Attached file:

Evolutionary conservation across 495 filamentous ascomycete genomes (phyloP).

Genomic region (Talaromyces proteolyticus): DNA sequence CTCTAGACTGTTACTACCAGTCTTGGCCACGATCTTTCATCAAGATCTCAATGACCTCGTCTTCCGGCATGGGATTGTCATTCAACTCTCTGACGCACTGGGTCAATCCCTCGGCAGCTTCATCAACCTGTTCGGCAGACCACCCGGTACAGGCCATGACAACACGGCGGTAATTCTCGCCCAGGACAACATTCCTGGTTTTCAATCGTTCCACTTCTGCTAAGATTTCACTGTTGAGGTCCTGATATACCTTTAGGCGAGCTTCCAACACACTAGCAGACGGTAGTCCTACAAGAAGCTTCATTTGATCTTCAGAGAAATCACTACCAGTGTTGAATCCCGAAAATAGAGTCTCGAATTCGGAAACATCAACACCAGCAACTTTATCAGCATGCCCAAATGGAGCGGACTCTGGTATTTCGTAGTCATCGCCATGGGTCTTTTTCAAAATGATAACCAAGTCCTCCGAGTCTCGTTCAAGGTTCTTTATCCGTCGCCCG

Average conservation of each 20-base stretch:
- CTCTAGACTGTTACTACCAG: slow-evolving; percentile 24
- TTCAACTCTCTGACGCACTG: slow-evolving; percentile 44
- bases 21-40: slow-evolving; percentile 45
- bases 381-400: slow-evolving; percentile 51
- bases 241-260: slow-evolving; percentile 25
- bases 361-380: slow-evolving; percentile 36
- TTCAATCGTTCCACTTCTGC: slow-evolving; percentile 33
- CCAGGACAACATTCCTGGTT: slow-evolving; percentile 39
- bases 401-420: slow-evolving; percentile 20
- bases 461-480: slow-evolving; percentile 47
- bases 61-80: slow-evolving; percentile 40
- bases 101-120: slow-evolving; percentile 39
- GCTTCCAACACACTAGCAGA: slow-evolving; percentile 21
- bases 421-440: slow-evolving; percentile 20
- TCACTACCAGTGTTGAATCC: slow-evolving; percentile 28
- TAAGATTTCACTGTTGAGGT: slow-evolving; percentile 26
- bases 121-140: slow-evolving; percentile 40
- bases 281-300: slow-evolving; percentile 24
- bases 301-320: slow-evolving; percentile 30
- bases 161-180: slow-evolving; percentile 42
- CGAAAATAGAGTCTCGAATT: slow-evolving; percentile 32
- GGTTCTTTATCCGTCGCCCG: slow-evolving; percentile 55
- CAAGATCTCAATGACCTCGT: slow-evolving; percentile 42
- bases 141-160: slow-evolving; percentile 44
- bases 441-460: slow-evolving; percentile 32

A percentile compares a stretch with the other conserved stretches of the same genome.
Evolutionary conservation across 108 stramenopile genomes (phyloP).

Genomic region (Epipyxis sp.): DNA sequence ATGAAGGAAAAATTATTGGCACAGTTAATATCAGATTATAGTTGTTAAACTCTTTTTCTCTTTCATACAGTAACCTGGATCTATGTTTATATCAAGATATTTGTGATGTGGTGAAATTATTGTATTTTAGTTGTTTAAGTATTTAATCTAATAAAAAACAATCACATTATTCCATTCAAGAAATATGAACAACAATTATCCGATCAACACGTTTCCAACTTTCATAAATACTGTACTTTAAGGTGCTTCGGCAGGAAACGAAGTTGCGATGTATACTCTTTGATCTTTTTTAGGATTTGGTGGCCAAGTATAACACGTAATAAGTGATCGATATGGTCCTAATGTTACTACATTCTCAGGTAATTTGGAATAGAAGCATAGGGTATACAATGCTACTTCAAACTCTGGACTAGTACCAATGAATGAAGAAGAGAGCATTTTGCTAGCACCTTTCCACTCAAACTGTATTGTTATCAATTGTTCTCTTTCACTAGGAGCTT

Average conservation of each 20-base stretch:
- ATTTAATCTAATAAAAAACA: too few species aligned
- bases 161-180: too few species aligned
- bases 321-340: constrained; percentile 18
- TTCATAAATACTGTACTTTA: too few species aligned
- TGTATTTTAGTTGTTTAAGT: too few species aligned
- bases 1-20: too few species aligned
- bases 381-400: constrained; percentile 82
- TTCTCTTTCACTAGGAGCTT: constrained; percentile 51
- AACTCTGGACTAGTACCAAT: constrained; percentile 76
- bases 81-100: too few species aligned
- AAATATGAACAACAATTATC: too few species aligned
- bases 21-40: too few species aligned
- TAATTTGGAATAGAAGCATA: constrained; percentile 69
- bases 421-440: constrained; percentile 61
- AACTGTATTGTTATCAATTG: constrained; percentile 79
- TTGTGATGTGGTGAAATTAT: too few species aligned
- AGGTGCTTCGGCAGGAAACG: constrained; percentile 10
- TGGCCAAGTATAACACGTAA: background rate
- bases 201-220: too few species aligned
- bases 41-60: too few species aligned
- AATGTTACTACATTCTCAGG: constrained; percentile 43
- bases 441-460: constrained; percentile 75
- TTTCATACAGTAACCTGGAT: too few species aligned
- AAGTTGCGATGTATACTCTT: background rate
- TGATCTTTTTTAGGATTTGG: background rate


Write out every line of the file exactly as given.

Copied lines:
Evolutionary conservation across 495 filamentous ascomycete genomes (phyloP).

Genomic region (Talaromyces proteolyticus): DNA sequence CTCTAGACTGTTACTACCAGTCTTGGCCACGATCTTTCATCAAGATCTCAATGACCTCGTCTTCCGGCATGGGATTGTCATTCAACTCTCTGACGCACTGGGTCAATCCCTCGGCAGCTTCATCAACCTGTTCGGCAGACCACCCGGTACAGGCCATGACAACACGGCGGTAATTCTCGCCCAGGACAACATTCCTGGTTTTCAATCGTTCCACTTCTGCTAAGATTTCACTGTTGAGGTCCTGATATACCTTTAGGCGAGCTTCCAACACACTAGCAGACGGTAGTCCTACAAGAAGCTTCATTTGATCTTCAGAGAAATCACTACCAGTGTTGAATCCCGAAAATAGAGTCTCGAATTCGGAAACATCAACACCAGCAACTTTATCAGCATGCCCAAATGGAGCGGACTCTGGTATTTCGTAGTCATCGCCATGGGTCTTTTTCAAAATGATAACCAAGTCCTCCGAGTCTCGTTCAAGGTTCTTTATCCGTCGCCCG

Average conservation of each 20-base stretch:
- CTCTAGACTGTTACTACCAG: slow-evolving; percentile 24
- TTCAACTCTCTGACGCACTG: slow-evolving; percentile 44
- bases 21-40: slow-evolving; percentile 45
- bases 381-400: slow-evolving; percentile 51
- bases 241-260: slow-evolving; percentile 25
- bases 361-380: slow-evolving; percentile 36
- TTCAATCGTTCCACTTCTGC: slow-evolving; percentile 33
- CCAGGACAACATTCCTGGTT: slow-evolving; percentile 39
- bases 401-420: slow-evolving; percentile 20
- bases 461-480: slow-evolving; percentile 47
- bases 61-80: slow-evolving; percentile 40
- bases 101-120: slow-evolving; percentile 39
- GCTTCCAACACACTAGCAGA: slow-evolving; percentile 21
- bases 421-440: slow-evolving; percentile 20
- TCACTACCAGTGTTGAATCC: slow-evolving; percentile 28
- TAAGATTTCACTGTTGAGGT: slow-evolving; percentile 26
- bases 121-140: slow-evolving; percentile 40
- bases 281-300: slow-evolving; percentile 24
- bases 301-320: slow-evolving; percentile 30
- bases 161-180: slow-evolving; percentile 42
- CGAAAATAGAGTCTCGAATT: slow-evolving; percentile 32
- GGTTCTTTATCCGTCGCCCG: slow-evolving; percentile 55
- CAAGATCTCAATGACCTCGT: slow-evolving; percentile 42
- bases 141-160: slow-evolving; percentile 44
- bases 441-460: slow-evolving; percentile 32

A percentile compares a stretch with the other conserved stretches of the same genome.
Evolutionary conservation across 108 stramenopile genomes (phyloP).

Genomic region (Epipyxis sp.): DNA sequence ATGAAGGAAAAATTATTGGCACAGTTAATATCAGATTATAGTTGTTAAACTCTTTTTCTCTTTCATACAGTAACCTGGATCTATGTTTATATCAAGATATTTGTGATGTGGTGAAATTATTGTATTTTAGTTGTTTAAGTATTTAATCTAATAAAAAACAATCACATTATTCCATTCAAGAAATATGAACAACAATTATCCGATCAACACGTTTCCAACTTTCATAAATACTGTACTTTAAGGTGCTTCGGCAGGAAACGAAGTTGCGATGTATACTCTTTGATCTTTTTTAGGATTTGGTGGCCAAGTATAACACGTAATAAGTGATCGATATGGTCCTAATGTTACTACATTCTCAGGTAATTTGGAATAGAAGCATAGGGTATACAATGCTACTTCAAACTCTGGACTAGTACCAATGAATGAAGAAGAGAGCATTTTGCTAGCACCTTTCCACTCAAACTGTATTGTTATCAATTGTTCTCTTTCACTAGGAGCTT

Average conservation of each 20-base stretch:
- ATTTAATCTAATAAAAAACA: too few species aligned
- bases 161-180: too few species aligned
- bases 321-340: constrained; percentile 18
- TTCATAAATACTGTACTTTA: too few species aligned
- TGTATTTTAGTTGTTTAAGT: too few species aligned
- bases 1-20: too few species aligned
- bases 381-400: constrained; percentile 82
- TTCTCTTTCACTAGGAGCTT: constrained; percentile 51
- AACTCTGGACTAGTACCAAT: constrained; percentile 76
- bases 81-100: too few species aligned
- AAATATGAACAACAATTATC: too few species aligned
- bases 21-40: too few species aligned
- TAATTTGGAATAGAAGCATA: constrained; percentile 69
- bases 421-440: constrained; percentile 61
- AACTGTATTGTTATCAATTG: constrained; percentile 79
- TTGTGATGTGGTGAAATTAT: too few species aligned
- AGGTGCTTCGGCAGGAAACG: constrained; percentile 10
- TGGCCAAGTATAACACGTAA: background rate
- bases 201-220: too few species aligned
- bases 41-60: too few species aligned
- AATGTTACTACATTCTCAGG: constrained; percentile 43
- bases 441-460: constrained; percentile 75
- TTTCATACAGTAACCTGGAT: too few species aligned
- AAGTTGCGATGTATACTCTT: background rate
- TGATCTTTTTTAGGATTTGG: background rate